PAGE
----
While you can see the main sights of Colombo in a few hours if you are rushed, and about half a day if you want to do it at a leisurely pace, there is one place that will surely take up a couple of hours of your time to see and explore – Gangaramayana Temple.
It is one of the oldest temples and among the most important Buddhist temples in Colombo, Sri Lanka. With a blend of architectural styles from across Sri Lanka, India, Thailand, China and even Indonesia, it brings in plenty of local worshippers while attracting eager tourists every day.
While the main part of the temple dates to the 1880s, today, it is a series of interconnected buildings that include a Vihara (temple), Cetiya (pagoda), a protected Bodhi tree, museum, residential, alms and educational halls and finally, a short walk away, the Seema Malaka (assembly hall for monks) on the Beira lake, which you can read more about here.
A bit of history
The original temple was founded by the famous scholar-monk Hikkaduwa Sri Sumangala Nayaka Thera towards the end of the 19th century, on marshy land that was purchased by Don Bastian (de Silva Jayasuriya Goonewardane, Mudaliyar), a 19th century shipping merchant. When he bought the land, Don Bastian immediately went about filling it up and constructed a temple. A bodhi sapling was also planted.
However, the temple really came into its own when Sri Jinaratana Nayake Thera took over administration. He proceeded to add several wings to the original temple, turning it not just into a temple for worship, but also a place for learning and a cultural museum to showcase the best of Buddhism.
The main temple
Once you have paid the entry fee and removed your shoes, the first stop is at the Vihara, by far the most colourful and interesting part of the complex. Walk in and what greets you is a feast of bright colours – something I haven’t seen in any Buddhist temple anywhere. Across the walls and on the ceiling are tastefully designed murals that depict the Buddha and his teachings, as devout followers look up to him. While all around the temple are large statues of the Buddha, in various meditative poses.
Once you exist the hall and step into the courtyard, look around as there is lots to see. The first think that will catch your eyes will be a stuffed tusker. There is also a bodhi tree that has been fenced off. It is the very same one that was planted as a sapling over a century ago.
Within the courtyard is also a statue of the Buddha shown in a meditative pose usually associated with his first enlightenment. This statue, chiselled in white jade, was specially crafted by an artisan from Myanmar.
As your eyes wander upwards, you can’t miss the rows of Buddha statues, neatly positioned one behind the other, with a stupa acting as a backdrop. It is modelled on Borobudur, the world’s largest Buddhist temple in Indonesia.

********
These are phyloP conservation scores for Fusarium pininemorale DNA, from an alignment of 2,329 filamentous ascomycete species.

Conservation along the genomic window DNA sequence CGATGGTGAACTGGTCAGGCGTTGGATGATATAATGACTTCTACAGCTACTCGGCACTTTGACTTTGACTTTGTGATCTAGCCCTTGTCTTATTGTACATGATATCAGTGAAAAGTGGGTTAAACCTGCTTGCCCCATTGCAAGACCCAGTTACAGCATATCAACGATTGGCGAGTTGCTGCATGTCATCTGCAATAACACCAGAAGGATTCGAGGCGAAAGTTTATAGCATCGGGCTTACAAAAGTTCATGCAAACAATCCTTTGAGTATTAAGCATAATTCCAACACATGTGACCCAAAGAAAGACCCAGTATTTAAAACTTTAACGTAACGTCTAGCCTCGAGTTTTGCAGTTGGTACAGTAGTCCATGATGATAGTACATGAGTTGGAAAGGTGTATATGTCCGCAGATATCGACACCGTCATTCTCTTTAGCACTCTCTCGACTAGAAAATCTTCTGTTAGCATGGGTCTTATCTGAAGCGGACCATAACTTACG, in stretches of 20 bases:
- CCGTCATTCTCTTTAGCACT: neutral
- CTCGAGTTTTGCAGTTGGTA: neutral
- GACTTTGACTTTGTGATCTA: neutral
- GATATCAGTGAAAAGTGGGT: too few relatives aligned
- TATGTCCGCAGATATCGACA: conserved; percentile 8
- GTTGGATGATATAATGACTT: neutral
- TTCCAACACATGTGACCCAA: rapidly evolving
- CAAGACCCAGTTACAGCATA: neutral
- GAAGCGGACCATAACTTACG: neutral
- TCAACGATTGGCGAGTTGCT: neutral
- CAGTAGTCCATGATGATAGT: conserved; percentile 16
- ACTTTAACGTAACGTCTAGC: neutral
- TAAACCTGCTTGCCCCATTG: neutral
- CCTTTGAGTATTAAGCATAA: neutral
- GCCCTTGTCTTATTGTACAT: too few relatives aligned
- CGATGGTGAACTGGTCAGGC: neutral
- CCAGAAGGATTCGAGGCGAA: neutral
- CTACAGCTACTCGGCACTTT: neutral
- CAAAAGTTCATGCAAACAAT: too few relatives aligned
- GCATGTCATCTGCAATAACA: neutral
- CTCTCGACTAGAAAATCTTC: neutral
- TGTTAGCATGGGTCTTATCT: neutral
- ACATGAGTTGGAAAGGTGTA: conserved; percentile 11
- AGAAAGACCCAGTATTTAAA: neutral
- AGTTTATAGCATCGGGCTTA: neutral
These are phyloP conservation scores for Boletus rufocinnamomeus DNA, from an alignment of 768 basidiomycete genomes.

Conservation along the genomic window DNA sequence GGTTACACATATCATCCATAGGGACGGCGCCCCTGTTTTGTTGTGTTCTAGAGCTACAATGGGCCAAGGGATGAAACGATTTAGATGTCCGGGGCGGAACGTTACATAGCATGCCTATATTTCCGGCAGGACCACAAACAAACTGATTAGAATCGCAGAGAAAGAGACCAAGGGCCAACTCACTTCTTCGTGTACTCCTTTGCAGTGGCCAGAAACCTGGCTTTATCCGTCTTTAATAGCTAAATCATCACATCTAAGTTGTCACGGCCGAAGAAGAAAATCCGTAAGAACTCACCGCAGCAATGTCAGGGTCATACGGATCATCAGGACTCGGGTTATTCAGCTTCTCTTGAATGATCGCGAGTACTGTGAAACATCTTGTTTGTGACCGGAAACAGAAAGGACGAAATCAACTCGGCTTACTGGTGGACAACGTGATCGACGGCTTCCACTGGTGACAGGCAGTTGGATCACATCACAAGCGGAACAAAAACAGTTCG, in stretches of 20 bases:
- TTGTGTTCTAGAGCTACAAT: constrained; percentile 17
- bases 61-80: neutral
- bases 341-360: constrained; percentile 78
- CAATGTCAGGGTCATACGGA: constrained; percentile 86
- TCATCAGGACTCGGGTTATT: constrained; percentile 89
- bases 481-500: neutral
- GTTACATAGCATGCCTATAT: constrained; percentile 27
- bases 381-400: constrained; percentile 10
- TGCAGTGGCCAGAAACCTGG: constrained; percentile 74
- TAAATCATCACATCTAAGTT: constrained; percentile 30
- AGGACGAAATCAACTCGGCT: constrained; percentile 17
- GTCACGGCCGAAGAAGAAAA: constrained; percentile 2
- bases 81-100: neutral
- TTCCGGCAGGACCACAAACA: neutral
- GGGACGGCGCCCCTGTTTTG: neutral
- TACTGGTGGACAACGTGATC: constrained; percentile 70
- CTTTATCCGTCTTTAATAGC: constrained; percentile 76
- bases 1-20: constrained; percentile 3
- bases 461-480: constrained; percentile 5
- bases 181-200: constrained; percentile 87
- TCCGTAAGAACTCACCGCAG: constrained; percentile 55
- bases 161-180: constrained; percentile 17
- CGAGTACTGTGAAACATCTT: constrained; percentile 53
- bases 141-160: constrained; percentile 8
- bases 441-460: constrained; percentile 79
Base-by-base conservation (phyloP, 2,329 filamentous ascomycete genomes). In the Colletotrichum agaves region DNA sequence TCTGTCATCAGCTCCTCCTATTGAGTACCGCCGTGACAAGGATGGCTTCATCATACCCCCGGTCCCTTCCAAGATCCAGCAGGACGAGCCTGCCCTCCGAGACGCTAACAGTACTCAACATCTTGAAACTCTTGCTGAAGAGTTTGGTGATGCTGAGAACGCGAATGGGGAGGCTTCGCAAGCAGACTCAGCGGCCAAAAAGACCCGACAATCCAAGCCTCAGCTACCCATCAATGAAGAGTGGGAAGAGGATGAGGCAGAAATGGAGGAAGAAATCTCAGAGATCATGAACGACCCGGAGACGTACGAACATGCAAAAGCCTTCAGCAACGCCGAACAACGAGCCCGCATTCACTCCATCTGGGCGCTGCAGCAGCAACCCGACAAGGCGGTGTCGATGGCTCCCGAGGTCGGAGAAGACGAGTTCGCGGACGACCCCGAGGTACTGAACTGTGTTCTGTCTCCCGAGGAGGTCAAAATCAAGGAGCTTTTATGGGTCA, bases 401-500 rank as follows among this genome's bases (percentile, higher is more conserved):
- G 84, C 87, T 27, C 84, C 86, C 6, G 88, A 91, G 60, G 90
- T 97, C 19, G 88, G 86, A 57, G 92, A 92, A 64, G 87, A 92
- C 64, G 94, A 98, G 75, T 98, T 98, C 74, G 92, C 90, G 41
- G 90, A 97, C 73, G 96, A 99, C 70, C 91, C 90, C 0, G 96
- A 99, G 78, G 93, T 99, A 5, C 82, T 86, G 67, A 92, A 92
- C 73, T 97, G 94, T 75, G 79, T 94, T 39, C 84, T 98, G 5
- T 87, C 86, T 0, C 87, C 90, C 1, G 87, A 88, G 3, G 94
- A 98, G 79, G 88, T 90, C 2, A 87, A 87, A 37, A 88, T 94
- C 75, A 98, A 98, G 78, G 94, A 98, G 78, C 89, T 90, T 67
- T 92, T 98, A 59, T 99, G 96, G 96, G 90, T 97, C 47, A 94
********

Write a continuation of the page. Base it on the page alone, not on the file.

Walk up the staircase on the right of the courtyard, in front of the main temple, and you will come to the Chinese section of the temple. Besides a statue of the Buddha, it also has number of wooden cabinets within which are many Buddhist figures and sculptures.
Along the outer walls of one of the buildings, take the walkway along the outer walls of one of the buildings, and you will be greeted by two rows of the Buddha, neatly placed in two rows.
Once you have finished with this section, head downstairs to the museum, which among other things, houses a few vintage cars, jewellery, watches, ornaments, huge tusks, ancient manuscripts and a variety of other artifacts. Apparently, most of these have been donated by devotees from around the world. However, the highlight down here is a statue of the smallest Buddha encased in a protective glass case, which you can only view through a magnifying glass that has been thoughtfully placed there. It took me a bit of time to spot it but spot it I did.
Information you can use
When I was there in January 2020, there was an entry fee of LKR 300 per person for all foreigners, though it’s free for Sri Lankans. This same ticket also allows you entry to the Seema Malaka Shrine on Beira lake. Make sure to keep your ticket.
Chances are, the moment you will have hopped into your taxi from the airport, or checked into your hotel, the driver who dropped you off, or another travel agent at the hotel will be politely ask if you would like to avail of the services of a private taxi to show you around. You can opt for that, like my friend who reached the city a day before did. He bargained and paid LKR 3,000 for a four-hour tour of the city’s highlights, including the temple. However, when we were back in Colombo on the last leg of our travels through Sri Lanka, we opted to rent a tuk-tuk as we had previously used his services. At LKR 2,000 for a roughly six-hour tour, I thought it was value for money.
Just remember that while you can finish most of the sites in a few hours, the temple complex will take a good two hours. So, plan accordingly.